• Make sure you have the right running shoe. See a running specialist, physical therapist, orthopedist, or all of the above. Do you pronate? Need orthotics? In my case, I caused the injury by running on concrete in the wrong shoes. Plus, I went too far, too fast. Sigh.
  • Find the root of the problem. I saw a great physical therapist who specialized in running injuries back in St. Louis over a year ago when I first encountered my "knee" problem. Now, I know my biomechanics (weak abductors and tight hamstrings).
  • Train accordingly. Watch your form when you run and try to engage your glutes and abductors more. Hit the weight room. Well, I'll have to wait and heal first. I really need to strengthen my quads and outer hips. However, I can't do lunges, squats, or leg extensions right now b/c it puts excessive strain on my knee. However, my outer hips and glutes have no excuse. In addition, b/c my hamstrings are tight, and my adductors are dominant, I never, never do strengthening exercises for these muscles.
  • Stretch. Focus on IT band and hamstring stretches especially.
  • See a massage therapist for a deep tissue massage. Ouch in a good way.
  • When it heals, increase training slowly and back off when it begins to hurt, before injuring it.

Unfortunately, I'll always have to watch my knees and hips. However, it's a good indicator. If I'm pushing it too hard, my knees are the first to let me know I need to back off. Plus, I can use the down-time to catch up on other things with life and train in other areas that need it (e.g. swimming!).


9 comments:

Mon said...

OUCH! Sounds painful!

Cliff said...

Rachel,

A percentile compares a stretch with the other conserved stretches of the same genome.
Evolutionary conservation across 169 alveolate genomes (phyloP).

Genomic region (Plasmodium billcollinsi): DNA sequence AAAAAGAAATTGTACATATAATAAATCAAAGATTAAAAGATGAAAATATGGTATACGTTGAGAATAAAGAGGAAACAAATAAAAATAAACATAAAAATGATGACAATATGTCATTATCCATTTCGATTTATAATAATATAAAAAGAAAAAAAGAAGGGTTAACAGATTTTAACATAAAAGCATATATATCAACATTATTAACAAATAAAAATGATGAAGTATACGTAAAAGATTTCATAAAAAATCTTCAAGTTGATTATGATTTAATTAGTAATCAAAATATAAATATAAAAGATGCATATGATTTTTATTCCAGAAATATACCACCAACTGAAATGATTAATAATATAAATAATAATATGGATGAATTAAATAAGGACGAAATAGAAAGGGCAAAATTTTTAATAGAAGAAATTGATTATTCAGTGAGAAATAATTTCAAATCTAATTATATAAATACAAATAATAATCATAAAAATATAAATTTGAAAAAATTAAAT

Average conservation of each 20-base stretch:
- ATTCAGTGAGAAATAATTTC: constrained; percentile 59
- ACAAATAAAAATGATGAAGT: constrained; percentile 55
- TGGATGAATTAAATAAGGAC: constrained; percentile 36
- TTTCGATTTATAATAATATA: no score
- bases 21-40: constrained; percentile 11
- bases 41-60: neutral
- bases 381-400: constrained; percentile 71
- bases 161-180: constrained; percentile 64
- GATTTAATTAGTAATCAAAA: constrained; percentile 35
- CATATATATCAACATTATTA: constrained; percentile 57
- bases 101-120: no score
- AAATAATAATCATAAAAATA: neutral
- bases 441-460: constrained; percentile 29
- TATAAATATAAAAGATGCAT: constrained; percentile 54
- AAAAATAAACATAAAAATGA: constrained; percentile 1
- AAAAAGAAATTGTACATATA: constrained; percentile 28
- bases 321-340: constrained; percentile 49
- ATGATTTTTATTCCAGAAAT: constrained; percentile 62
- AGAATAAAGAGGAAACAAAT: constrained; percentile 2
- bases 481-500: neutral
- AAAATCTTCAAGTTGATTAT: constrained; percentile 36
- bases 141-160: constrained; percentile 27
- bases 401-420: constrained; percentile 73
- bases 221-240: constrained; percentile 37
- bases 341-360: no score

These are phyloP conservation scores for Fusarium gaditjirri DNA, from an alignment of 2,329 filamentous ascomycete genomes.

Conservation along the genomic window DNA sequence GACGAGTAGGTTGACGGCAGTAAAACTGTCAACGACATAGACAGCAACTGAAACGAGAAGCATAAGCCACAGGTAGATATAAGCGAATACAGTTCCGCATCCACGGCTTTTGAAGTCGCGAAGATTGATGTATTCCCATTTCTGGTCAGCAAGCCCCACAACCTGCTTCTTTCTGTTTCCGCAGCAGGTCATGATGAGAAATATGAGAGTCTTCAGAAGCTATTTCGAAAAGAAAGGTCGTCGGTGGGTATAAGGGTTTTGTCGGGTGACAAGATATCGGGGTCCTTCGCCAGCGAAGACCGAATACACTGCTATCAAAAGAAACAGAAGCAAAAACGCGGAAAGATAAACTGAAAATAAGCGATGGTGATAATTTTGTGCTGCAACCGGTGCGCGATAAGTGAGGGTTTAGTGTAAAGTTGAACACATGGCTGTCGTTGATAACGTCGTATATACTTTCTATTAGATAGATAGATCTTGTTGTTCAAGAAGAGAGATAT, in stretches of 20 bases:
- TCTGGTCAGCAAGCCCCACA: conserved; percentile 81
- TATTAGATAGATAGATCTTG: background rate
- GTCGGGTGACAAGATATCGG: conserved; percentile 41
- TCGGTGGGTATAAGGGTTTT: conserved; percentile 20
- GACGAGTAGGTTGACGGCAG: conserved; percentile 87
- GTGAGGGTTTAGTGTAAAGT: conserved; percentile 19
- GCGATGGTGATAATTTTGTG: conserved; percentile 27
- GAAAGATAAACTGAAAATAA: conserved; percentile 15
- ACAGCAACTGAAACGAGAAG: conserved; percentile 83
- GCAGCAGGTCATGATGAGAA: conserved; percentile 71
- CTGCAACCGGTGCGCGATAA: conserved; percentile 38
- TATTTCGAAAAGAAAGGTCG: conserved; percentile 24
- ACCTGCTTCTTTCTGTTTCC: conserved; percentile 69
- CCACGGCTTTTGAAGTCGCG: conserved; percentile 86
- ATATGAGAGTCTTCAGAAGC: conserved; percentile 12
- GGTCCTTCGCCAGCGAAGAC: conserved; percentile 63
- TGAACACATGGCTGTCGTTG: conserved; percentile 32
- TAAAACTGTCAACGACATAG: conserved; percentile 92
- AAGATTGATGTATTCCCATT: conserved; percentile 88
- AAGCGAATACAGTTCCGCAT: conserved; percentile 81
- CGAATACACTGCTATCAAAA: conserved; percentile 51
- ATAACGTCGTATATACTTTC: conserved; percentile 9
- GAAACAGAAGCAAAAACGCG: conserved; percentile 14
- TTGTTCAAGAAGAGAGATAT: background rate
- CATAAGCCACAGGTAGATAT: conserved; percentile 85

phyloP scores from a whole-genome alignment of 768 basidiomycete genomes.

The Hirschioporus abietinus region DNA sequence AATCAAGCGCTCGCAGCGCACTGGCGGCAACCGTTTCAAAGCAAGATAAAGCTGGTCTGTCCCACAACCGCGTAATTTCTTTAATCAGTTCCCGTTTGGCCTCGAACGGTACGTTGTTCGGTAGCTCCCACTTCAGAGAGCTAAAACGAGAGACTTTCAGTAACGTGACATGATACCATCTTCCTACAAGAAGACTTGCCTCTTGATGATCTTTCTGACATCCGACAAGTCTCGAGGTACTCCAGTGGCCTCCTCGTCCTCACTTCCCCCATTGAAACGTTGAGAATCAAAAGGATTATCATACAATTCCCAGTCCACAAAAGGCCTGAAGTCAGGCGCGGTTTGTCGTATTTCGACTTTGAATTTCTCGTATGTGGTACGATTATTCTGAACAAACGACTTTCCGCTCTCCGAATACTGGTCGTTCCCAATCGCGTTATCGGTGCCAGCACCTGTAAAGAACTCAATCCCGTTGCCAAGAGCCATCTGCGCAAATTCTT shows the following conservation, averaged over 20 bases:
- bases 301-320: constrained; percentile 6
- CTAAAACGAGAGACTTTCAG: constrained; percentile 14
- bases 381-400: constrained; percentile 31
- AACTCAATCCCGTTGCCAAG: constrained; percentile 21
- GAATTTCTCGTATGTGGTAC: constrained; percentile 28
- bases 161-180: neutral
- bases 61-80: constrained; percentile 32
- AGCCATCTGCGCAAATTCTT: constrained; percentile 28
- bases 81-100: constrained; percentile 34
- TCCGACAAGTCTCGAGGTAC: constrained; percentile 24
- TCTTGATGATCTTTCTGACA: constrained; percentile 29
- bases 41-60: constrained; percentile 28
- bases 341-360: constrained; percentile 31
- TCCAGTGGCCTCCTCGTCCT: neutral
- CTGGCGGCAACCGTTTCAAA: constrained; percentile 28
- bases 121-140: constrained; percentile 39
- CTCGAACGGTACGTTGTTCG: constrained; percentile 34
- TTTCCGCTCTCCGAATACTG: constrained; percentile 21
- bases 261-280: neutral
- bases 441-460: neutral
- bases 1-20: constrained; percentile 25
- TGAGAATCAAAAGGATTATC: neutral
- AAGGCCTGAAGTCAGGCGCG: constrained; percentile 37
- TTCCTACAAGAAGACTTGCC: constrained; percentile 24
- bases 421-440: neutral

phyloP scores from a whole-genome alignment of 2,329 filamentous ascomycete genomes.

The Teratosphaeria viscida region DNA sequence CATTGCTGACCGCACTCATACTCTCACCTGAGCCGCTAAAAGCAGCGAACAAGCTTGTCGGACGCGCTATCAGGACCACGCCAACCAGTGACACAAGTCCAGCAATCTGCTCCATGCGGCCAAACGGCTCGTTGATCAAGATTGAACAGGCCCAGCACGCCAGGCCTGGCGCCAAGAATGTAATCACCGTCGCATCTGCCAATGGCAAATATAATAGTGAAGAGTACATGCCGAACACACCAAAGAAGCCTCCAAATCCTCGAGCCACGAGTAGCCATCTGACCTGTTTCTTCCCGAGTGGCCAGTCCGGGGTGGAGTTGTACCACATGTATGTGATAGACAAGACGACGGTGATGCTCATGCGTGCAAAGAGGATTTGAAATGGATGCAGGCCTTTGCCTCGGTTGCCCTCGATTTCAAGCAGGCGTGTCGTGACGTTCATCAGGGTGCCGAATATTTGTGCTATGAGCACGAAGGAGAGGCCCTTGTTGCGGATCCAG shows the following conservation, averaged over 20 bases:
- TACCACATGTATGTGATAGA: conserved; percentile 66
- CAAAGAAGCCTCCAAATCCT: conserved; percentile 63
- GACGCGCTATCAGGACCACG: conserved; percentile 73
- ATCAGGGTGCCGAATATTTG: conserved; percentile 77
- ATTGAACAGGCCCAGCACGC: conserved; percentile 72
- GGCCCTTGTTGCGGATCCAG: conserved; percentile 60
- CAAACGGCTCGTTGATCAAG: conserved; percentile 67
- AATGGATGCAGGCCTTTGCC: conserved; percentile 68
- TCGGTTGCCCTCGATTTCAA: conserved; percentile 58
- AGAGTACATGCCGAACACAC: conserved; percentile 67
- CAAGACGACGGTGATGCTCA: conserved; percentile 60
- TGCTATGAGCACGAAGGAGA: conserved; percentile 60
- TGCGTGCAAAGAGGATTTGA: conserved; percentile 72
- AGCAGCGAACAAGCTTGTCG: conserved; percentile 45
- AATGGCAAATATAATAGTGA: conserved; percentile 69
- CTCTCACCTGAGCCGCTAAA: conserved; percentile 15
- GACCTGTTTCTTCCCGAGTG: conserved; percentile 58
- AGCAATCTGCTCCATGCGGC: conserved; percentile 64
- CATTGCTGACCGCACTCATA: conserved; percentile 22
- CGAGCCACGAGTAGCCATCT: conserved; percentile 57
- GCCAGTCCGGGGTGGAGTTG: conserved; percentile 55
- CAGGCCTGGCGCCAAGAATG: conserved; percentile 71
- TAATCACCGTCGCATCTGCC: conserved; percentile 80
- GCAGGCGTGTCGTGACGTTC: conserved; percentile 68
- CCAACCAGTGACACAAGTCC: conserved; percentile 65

Glad to see u have find the problem. That's the great about being a tri. If u can't run, swim. That's what i have been doing when I had my lower back. I just hit the pool.

IMmike said...

I had serious ITB issues. I've found that the best preventative measure for me is to incorporate strength training into my routine. But, I think the best thing to do is to take a break from the running and let the inflammation go down. Ice and ibuprofen helped a ton for me. Then try to address the problem.

Rita said...

Oh my gosh! take it easy, Rachel. :[ You don't want to shred your knees like Mr. Tougher and Tougher!

Glad to hear your sister came for a visit!

Rachel said...

hee hee. tougher and tougher!

Anonymous said...

Unfortunately six days is too long to wait let alone six months. I don't have the option of complete de-conditioning by sitting around six months.

Daniella said...

My right itb has been giving me problems and I don't know what to do because I am running a marathon next month. I've been going to a physical therapist for 3 weeks now and it has been helping a little not a lot though. I haven't been running for 2 weeks now and I just don't know what to do because whenever I do try to run it hurts and I have to stop.
What do I do??? :(

Unknown said...

Thanks for the advice on treadmill running. I just hurt my IT band for the first time yesterday on mile 10 of a 15 mile trail run. 5 mile walk of shame back to the car. Didn't know what the heck I hurt until I looked online. Tried to swim today and the IT band didn't care for that so much. Daniella, I get your anxiety, I have a half-iron in 2 months and like you, cannot afford to rest. Good luck and remember that losing entry fee and going to cheer friends is better than DNFing surgery--now if only I could follow that same advice!

Unknown said...

How long did it take you to recover?I have ironman Lousiville end of august and I came down with ITBS 3 weeks ago..I have a weak butt (gluteus medius) i foam roll and stetch RICE etc..Its killing me i cant train that well.I just came off of ironman st george and was hoping to build off of this but now this..